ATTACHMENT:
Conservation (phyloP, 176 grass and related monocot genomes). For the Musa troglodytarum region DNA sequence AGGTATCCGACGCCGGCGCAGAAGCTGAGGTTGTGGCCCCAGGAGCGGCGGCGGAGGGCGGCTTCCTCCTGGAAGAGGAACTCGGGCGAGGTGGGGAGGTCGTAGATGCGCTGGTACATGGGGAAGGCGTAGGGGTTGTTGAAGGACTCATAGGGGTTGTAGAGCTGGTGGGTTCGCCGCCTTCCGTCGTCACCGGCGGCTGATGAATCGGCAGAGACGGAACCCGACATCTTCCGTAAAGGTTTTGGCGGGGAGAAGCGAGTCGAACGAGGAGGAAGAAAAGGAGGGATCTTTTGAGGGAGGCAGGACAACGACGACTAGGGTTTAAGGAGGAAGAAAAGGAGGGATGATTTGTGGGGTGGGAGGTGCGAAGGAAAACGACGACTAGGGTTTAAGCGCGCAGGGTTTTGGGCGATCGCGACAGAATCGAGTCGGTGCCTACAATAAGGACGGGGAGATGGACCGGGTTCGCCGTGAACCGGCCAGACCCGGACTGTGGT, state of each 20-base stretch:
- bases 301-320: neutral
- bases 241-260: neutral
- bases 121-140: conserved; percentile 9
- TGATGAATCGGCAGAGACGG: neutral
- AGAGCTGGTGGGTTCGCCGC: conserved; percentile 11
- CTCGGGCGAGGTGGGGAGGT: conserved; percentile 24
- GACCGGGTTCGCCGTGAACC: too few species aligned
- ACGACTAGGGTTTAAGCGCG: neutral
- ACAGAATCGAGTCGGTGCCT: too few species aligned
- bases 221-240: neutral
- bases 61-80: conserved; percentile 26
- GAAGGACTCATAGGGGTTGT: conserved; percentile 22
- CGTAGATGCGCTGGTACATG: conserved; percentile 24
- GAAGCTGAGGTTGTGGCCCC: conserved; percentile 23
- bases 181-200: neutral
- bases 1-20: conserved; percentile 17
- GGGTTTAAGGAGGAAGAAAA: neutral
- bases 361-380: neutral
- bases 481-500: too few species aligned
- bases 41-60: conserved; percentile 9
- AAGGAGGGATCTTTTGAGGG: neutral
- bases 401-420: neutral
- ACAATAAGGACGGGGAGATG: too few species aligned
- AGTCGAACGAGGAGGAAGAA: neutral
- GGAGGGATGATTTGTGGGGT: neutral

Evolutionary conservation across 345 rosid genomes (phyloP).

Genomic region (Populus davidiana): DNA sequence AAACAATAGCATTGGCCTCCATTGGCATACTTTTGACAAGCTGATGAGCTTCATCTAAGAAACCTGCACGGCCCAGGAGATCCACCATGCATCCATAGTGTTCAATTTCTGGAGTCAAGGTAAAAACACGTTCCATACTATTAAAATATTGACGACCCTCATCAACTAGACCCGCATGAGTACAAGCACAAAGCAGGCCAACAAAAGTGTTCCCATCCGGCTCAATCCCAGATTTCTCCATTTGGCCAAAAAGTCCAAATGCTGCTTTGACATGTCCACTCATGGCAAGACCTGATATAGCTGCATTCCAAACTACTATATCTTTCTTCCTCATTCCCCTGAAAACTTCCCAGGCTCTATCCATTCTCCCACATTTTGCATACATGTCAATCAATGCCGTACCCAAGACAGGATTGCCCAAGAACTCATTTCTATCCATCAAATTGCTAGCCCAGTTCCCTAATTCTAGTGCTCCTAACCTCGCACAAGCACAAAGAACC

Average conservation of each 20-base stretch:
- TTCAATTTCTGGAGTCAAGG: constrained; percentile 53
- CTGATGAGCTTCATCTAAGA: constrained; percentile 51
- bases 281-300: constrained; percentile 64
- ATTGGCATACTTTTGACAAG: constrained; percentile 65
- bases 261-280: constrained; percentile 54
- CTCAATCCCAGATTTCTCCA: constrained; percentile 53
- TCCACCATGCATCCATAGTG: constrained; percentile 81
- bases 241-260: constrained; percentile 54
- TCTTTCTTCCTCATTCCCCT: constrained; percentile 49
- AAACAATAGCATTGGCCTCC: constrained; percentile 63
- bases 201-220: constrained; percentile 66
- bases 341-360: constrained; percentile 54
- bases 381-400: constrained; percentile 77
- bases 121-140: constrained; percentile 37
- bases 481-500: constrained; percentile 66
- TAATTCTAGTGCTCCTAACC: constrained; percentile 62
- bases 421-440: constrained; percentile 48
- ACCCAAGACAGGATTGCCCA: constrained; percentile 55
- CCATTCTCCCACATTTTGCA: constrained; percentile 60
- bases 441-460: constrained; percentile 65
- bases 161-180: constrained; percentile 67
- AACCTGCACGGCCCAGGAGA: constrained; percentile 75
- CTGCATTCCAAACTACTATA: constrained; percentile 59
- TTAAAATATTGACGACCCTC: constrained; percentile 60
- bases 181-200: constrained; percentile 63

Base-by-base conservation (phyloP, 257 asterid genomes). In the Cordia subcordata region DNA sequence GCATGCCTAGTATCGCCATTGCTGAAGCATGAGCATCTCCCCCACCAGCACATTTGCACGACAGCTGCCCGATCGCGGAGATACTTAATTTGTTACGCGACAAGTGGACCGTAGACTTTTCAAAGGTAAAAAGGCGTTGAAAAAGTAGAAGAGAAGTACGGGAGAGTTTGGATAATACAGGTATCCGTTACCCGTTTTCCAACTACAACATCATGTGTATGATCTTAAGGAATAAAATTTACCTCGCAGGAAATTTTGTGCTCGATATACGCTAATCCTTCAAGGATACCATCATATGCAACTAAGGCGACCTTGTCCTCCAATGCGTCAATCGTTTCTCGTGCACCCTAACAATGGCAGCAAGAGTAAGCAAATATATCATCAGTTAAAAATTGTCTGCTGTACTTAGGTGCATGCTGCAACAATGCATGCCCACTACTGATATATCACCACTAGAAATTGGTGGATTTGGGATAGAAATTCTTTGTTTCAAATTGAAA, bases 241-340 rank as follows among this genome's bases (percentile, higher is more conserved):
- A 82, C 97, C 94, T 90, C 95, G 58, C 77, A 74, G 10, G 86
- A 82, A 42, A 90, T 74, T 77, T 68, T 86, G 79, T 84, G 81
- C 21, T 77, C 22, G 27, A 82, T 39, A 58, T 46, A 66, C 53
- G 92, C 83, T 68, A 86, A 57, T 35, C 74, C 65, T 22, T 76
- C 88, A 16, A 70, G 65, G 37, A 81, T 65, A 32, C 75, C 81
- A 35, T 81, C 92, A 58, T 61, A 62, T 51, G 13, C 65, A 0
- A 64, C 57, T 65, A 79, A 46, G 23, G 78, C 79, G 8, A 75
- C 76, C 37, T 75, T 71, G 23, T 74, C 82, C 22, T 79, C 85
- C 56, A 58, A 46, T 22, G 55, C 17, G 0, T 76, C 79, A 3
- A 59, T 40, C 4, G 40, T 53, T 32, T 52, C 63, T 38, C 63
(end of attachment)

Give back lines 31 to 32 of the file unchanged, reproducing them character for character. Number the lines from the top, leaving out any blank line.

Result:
- CTGATGAGCTTCATCTAAGA: constrained; percentile 51
- bases 281-300: constrained; percentile 64